I have seen the 1996 adaptation of Jane Austen’s Emma approximately 150 times. My Mom and I used to watch it on weekends when my dad and brother were off DJing wedding receptions. On top of that, Emma is my favorite of Austen’s novels. These factors perhaps present a good case for why I am too biased to review the new adaptation written by Eleanor Catton and directed by Autumn de Wilde, but I’m going to do so anyway.
Emma Woodhouse (Anya Taylor-Joy) is “handsome, clever, and rich.” When she is not busy attending to her fussy, hypochondriac father (Bill Nighy), she amuses herself by playing matchmaker for her friends. After successfully setting up her governess (Gemma Whelan) with the genial Mr. Weston (Rupert Graves), Emma turns her attention to poor Harriet Smith (Mia Goth), much to the chagrin of her friend George Knightley (Johnny Flynn). When Mr. Weston’s mysterious son, Frank Churchill (Callum Turner) arrives in the village, he adds intrigue to Emma’s already somewhat disastrous plans. Will falling in love herself end Emma’s career as a matchmaker?
Emma. preserves what I love most about the novel–the complicated relationships between the many residents of Highbury caused by personal infatuations as well as the class structure of Regency England. For example, at one point, Emma. declares a local farmer as much above her notice as below it, because, although he is a farmer, he is not poor and therefore does not need her charity. It’s complicated, but when friendships cross these boundaries, people’s feelings get caught up and it makes the story human and fun. I think that this adaptation could have benefited from being more subtle about the emotional aspects of the village dynamic. There are not many stiff upper lips in this version of the Austen comedy. Most notably, Mr. Knightley is the consummate gentleman and stoic to the point of being emotionally constipated in the book, and in this film, Johnny Flynn plays him as both very emotional and utterly besotted. It is certainly romantic, but not true to the source material. It also takes some of the tension out of the story.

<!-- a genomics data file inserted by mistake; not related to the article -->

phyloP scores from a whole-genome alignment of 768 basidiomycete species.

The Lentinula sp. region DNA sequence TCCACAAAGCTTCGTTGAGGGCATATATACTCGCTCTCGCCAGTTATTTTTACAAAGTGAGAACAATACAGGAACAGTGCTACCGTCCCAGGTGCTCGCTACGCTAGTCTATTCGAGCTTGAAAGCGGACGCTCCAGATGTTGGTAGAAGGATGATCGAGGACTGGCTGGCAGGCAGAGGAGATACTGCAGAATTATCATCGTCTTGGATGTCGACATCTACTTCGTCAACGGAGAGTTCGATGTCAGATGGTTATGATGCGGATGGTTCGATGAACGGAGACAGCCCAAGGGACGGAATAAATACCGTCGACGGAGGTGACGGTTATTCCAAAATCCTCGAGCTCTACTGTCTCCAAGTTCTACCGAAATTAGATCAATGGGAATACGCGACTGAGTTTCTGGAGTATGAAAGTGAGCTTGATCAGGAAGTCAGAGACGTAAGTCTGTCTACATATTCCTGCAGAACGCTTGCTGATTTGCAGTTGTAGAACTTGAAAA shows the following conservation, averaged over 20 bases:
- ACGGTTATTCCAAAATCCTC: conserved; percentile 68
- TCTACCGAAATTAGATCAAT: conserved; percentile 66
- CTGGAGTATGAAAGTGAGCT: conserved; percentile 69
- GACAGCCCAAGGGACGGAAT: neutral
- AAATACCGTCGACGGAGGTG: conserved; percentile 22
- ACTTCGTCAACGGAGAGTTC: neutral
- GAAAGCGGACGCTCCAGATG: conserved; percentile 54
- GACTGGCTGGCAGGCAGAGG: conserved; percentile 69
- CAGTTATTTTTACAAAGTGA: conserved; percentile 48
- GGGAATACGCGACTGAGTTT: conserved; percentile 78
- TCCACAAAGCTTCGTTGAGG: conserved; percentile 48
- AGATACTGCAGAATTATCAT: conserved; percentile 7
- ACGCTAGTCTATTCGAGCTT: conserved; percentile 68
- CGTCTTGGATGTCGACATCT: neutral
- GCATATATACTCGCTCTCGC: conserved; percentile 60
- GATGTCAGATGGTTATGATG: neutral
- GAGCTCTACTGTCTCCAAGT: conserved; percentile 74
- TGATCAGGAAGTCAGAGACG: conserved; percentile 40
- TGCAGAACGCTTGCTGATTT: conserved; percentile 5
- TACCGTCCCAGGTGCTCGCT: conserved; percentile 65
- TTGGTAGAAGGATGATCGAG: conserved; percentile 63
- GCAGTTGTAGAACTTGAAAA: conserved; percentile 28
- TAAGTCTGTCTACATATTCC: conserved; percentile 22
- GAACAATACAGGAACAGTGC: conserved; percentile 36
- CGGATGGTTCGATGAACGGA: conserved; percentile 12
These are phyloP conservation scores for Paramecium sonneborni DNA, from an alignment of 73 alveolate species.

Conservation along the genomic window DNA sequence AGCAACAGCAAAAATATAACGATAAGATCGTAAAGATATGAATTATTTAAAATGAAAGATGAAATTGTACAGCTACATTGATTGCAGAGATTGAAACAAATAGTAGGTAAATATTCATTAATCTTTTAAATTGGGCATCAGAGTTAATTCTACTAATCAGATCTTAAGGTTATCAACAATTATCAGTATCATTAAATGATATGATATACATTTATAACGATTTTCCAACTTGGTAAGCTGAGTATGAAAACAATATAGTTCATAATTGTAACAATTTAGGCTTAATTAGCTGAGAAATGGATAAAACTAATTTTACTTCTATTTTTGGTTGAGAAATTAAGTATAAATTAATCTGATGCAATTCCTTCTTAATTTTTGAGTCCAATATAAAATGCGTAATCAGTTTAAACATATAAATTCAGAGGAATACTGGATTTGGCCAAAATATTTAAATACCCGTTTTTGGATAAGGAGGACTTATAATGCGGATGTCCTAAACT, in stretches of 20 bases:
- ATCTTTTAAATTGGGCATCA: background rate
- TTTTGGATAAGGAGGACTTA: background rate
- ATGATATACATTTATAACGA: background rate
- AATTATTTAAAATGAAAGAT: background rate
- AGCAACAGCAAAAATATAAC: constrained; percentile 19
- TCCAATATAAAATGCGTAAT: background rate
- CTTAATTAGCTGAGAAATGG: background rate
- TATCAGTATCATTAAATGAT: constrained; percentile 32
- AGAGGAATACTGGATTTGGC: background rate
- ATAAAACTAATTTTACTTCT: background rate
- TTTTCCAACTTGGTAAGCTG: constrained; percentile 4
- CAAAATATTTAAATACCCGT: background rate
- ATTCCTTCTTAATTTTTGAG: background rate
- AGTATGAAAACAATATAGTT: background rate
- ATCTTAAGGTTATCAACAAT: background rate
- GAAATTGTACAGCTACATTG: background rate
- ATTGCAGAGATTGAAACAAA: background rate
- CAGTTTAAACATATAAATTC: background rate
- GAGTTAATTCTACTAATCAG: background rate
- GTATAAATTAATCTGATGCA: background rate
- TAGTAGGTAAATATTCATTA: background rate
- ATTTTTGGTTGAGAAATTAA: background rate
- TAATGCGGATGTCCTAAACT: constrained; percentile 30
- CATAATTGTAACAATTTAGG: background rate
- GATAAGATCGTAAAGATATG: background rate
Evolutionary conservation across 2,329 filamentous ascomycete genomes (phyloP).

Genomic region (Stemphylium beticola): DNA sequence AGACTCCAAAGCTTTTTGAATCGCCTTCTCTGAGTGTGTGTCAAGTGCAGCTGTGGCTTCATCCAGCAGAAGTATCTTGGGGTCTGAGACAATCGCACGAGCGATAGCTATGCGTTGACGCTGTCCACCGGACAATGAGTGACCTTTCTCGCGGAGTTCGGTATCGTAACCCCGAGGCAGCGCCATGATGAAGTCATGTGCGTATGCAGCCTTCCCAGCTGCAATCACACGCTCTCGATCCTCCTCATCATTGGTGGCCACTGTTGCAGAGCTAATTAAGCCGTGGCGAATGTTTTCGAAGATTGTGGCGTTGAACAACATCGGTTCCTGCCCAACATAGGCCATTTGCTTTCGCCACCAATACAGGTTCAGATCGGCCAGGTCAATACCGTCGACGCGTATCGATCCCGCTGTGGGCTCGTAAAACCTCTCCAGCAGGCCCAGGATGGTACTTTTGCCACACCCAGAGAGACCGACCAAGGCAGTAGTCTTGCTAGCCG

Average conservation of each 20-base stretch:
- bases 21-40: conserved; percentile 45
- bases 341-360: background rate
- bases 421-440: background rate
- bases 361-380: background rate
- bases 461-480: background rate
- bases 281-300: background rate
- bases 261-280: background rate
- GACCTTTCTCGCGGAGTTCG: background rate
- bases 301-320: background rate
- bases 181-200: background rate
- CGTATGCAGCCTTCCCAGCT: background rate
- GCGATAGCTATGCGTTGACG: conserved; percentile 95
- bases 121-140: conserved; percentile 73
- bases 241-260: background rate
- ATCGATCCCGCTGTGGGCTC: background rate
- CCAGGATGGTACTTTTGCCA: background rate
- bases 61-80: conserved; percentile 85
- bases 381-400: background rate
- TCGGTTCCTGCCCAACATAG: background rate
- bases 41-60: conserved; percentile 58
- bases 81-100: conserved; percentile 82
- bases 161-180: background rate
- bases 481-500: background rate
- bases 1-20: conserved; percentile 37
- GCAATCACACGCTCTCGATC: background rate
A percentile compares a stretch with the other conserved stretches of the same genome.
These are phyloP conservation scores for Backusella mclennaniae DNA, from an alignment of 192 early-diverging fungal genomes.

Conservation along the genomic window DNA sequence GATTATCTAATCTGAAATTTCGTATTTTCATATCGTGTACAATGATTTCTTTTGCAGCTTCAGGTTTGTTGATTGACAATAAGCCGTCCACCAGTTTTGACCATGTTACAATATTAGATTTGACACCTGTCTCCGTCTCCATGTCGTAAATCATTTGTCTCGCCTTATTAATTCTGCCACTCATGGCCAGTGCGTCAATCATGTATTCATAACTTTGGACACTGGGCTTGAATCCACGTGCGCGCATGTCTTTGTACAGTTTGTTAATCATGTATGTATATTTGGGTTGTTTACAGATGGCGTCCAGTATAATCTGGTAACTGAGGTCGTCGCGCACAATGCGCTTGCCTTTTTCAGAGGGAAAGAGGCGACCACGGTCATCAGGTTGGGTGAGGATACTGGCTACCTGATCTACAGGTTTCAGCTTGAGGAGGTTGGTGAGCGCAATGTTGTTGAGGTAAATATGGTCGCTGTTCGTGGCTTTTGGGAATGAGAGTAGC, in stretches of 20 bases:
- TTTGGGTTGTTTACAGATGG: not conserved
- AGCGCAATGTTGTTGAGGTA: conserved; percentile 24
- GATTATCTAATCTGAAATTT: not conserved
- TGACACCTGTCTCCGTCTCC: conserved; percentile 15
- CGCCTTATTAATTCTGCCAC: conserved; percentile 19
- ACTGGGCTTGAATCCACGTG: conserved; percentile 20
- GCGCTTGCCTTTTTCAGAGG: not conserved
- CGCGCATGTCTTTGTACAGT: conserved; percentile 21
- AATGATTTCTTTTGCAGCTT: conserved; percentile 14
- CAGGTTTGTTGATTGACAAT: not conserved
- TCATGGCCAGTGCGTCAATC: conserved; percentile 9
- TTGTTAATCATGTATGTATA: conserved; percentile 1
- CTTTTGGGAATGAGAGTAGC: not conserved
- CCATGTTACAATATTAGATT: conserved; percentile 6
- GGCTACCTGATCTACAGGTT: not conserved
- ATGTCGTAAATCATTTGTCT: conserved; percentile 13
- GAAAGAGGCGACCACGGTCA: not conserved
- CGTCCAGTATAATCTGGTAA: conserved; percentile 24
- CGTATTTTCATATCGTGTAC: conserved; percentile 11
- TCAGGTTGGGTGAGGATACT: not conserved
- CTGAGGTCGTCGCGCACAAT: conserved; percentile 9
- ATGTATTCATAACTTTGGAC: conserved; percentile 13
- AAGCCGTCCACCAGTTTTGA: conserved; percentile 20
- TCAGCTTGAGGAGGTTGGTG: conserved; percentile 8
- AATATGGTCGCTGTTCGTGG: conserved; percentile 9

This lack of subtlety affects other performances as well. Although many of the actors are charming and very funny, others chew the scenery from time to time. As the odious Mr. and Mrs. Elton, Josh O’Connor and Tanya Reynolds are hilariously obnoxious. As Miss Bates, however, Miranda Hart is very dull without the level of sweetness that the character demands.
Despite these criticisms, there were many elements of Emma. that I think work beautifully. I got a good chuckle from the servants animatedly exiting the scene whenever one of the main characters got upset. This film is full of fun details like that. The sets and costumes are also gorgeous and lush. The visual style reminds me of Sophia Coppola’s Marie Antoinette. Additionally, the music by David Schweitzer and Isobel Waller-Bridge adds rich transitions between the scenes.
In all, Emma. is a beautiful, romantic take on Austen’s novel that often lacks the snark and the nuance that make Austen’s books so good. Austen’s narrative voice sometimes seems like an actual character in the story and I wonder if a narrator could have helped this film. Although Emma. is less humorously critical than the novel, it is still funny and charming. I rate it 3.5/5 stars.
Emma. runs 2 hours and 4 and is rated PG for brief partial nudity.
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